Britain's logistics businesses and international supply chain managers are being urged to recognise the change of government policy and accelerate their preparations for a No Deal Brexit by the Freight Transport Association (FTA).
The advice comes after the appointment of Boris Johnson as British Prime Minister, who has made clear his intention to leave the EU without a deal on 31 October, 2019 if a new withdrawal agreement cannot be reached with Brussels.
"Logistics businesses need to take the prospect of a No Deal Brexit seriously and speed up any preparations which can be made," said FTA deputy CEO and head of Brexit readiness, James Hookham.
"While there are still areas of uncertainty for those tasked with moving goods and services between the UK and Europe, most of the requirements that will kick in in the event of No Deal have now been published and are freely available.
"In the run up to the March 29 Brexit, FTA lobbied the UK and the EU to obtain important temporary easements and contingency measures which will assist the industry to keep our trading links open.
"However, many of these will expire, or are due to lapse shortly after the new 31 October Brexit deadline and FTA is urging the new ministerial line ups to prioritise extending or re-establishing the necessary measures to ensure trade can continue to flow freely to and from British industry."
The FTA has written to Michael Gove, new Chancellor of the Duchy of Lancaster and responsible for co-ordinating No Deal preparations, to urge rapid completion of outstanding procedures and extension of the concessions. The FTA also urged high level co-ordination with the logistics sector to protect the economic health of the UK and the welfare of consumers.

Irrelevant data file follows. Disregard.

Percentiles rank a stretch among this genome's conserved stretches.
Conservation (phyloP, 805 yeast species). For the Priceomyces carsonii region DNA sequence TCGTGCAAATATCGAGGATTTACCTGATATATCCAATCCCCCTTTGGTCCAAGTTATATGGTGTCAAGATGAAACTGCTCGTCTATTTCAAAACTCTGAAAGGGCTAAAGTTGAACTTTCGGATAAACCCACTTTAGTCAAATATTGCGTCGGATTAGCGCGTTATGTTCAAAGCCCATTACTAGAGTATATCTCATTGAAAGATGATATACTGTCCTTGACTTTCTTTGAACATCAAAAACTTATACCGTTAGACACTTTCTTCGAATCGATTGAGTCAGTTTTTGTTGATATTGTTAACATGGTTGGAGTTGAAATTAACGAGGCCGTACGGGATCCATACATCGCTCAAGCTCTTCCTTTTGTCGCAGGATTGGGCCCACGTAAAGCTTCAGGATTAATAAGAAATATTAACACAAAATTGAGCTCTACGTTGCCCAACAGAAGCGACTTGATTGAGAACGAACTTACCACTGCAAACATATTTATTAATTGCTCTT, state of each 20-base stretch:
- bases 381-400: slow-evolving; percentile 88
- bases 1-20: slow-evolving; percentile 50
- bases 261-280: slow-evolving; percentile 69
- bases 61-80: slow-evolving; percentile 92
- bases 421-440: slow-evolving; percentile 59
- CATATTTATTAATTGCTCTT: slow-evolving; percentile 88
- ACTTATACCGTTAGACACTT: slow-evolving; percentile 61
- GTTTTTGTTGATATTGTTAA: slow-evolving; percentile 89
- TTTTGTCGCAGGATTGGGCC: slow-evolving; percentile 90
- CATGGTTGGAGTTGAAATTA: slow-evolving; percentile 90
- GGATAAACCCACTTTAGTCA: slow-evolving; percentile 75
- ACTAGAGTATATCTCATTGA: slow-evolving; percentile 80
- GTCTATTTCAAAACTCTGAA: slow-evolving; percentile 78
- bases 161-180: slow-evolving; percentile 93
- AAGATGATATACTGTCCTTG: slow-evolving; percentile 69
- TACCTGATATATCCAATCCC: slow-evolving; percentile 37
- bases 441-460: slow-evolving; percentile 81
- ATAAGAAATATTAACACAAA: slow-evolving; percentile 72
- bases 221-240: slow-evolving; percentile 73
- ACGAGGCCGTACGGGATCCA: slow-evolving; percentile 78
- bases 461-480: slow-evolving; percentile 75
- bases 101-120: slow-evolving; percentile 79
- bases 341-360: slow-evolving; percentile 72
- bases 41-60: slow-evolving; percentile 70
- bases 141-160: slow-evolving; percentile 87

"But while these discussions are ongoing with government, exporters, importers, freight forwarders and logistics operators in the UK and those working internationally should be taking steps to understand what they may have to do, how it should be done and who they need to deal with to keep their operations flowing," added Hookham.
"The UK's supply chains are highly interconnected and complex and need to be protected if Britain is to keep trading efficiently with its biggest export markets in Europe. We would still much rather the UK leaves the EU with an Agreement that assures the continuity of frictionless trade but if this is not possible, then as an industry we will need to be ready for the challenging and complicated task of navigating the requirements that will apply."
The FTA speaks to the British government on behalf of the whole sector, with members from the road, rail, sea and air industries, as well as the buyers of freight services such as retailers and manufacturers.
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